Microsoft reported the fourth quarter earnings for its 2015 fiscal year on Tuesday, and the Xbox division performed well enough. Sales of the Xbox One are up along with revenues. However, the long-term prospects for the console outside of North America and the U.K. don’t look so rosy. The Gamescom convention in Germany at the start of August looks like the Xbox One’s last chance to gain a foothold in continental Europe against the PlayStation 4.
The good news for Microsoft is that Xbox console sales (Xbox One and Xbox 360) increased from 1.1 million to 1.4 million units worldwide in the fourth quarter, when compared year-over-year. The split between the current-gen and last-gen consoles wasn’t provided, but it is likely that around a million or more of those units were solely Xbox One consoles. Sales of last-gen console have fallen off a cliff this year, so it seems unlikely that the Xbox 360 sold more than a couple hundred thousand units.
— VentureBeat (@VentureBeat) July 22, 2015
Meanwhile, Xbox LIVE revenue increased 58 percent to $205 million, and first-party video game revenue increased 62 percent to $63 million. A good chunk of that is thanks to the acquisition of Minecraft last November. The sales pace of the Xbox One is not bad, but it lags far behind the PlayStation 4, which enjoys a two to one edge in console sales worldwide.
The bulk of that edge is due to the Xbox One’s stumbles in Europe, where it was late to market in many countries, did not have a strong selection of appealing games in the region, and suffered from the lingering effects of a high launch price as well as the ill-received non-games focused unveiling that resulted in a complete 180 from the initially-announced DRM policies and the removal of Kinect.
As a result, Sony rightfully boasted that the PlayStation 4 enjoys a 70 to 90 percent marketshare in continental European countries. The divide in the United Kingdom is closer to even, but the PS4 leads over the Xbox One there, as well.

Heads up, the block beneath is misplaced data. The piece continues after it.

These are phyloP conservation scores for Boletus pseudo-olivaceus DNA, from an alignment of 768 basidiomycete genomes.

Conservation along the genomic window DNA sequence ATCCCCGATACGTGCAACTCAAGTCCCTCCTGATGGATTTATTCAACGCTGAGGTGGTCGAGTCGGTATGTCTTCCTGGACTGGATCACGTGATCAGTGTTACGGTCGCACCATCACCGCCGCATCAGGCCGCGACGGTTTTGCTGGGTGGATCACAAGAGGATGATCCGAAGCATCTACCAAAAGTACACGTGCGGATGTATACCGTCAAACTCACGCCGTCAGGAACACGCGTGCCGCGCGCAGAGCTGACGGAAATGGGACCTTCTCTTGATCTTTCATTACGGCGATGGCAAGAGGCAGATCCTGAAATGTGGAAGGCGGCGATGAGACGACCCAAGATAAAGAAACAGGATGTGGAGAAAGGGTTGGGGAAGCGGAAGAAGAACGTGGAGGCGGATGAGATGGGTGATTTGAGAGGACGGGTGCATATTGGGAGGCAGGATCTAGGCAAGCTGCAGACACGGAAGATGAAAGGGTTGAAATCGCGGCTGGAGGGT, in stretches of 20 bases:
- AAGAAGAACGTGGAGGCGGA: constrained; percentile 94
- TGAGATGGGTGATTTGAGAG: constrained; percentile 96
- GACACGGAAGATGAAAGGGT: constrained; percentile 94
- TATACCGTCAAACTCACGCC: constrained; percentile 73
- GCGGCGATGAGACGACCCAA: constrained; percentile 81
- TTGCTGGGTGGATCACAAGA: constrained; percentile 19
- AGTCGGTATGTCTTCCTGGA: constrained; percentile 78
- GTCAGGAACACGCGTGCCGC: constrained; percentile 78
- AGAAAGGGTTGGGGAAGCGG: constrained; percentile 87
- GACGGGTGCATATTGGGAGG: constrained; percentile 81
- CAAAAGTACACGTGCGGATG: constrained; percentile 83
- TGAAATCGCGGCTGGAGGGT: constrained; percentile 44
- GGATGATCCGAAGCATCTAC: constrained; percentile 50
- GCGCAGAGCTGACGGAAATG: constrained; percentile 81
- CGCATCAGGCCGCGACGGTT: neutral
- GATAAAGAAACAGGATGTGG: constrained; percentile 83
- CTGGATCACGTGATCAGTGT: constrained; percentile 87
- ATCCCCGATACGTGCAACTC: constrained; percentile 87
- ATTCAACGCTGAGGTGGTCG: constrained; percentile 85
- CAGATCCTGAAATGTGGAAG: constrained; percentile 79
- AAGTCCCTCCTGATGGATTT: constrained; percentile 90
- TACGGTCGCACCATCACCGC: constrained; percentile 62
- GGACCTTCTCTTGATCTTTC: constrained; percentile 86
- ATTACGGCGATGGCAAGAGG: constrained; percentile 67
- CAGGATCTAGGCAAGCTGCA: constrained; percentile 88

That brings us to Gamescom 2015. Sony is not holding a press conference at the convention this year, but will have a presence on the show floor. Meanwhile, Microsoft held back some of its big first-party titles like Quantum Break, Scalebound, and Crackdown to show off during a media briefing scheduled for August 4, plus a show floor presence and various events scheduled.
Xbox Head Phil Spencer understands the importance of Europe in today’s console wars. In last month’s issue of Edge Magazine (via Videogamer), he said, “We need to do better in Europe. When I look globally, mainland Europe is definitely an area we want to focus on.” Spencer reiterated this stance in an exchange with a fan on Twitter where he called Europe “critical.”
@erret84 Work on building games that Europeans love and create a good value for gamers. Easier to type than do but Europe is critical.
— Phil Spencer (@XboxP3) July 21, 2015
Officially, Sony’s lack of a press conference is because E3 happened later, and Gamescom is happening earlier, than normal. Instead, a press conference is planned for Paris Game Week in October. That makes sense, since the PlayStation E3 press conference was loaded with third-party timed exclusivity deals for DLC, with the only major first-party reveals being for games that won’t launch until 2016 or later, such as Uncharted 4: A Thief’s End and Horizon: Zero Dawn.
This diminished Gamescom presence coupled with a lackluster line-up of games this fall for the PlayStation 4 opens up an opportunity for the Xbox One in Europe that it is likely not going to see again this generation. Microsoft has to impress the millions of current Xbox 360 and PS3 owners on the continent that have not yet upgraded. The backwards compatibility announcement is part of that sell, along with the “best games line-up in Xbox history” and cross-play plus cross-buy with Windows 10.
It is unlikely the Xbox One will catch up to the PlayStation 4 sales figures this generation at this point, but it still needs to close the gap significantly in Europe to be a strong and competitive number two. This is especially true as the console war continues to evolve into Virtual Reality and Augmented Reality devices. Not to mention the fact that Microsoft doesn’t want to completely give up mindshare to PlayStation in Europe for the next generation of consoles.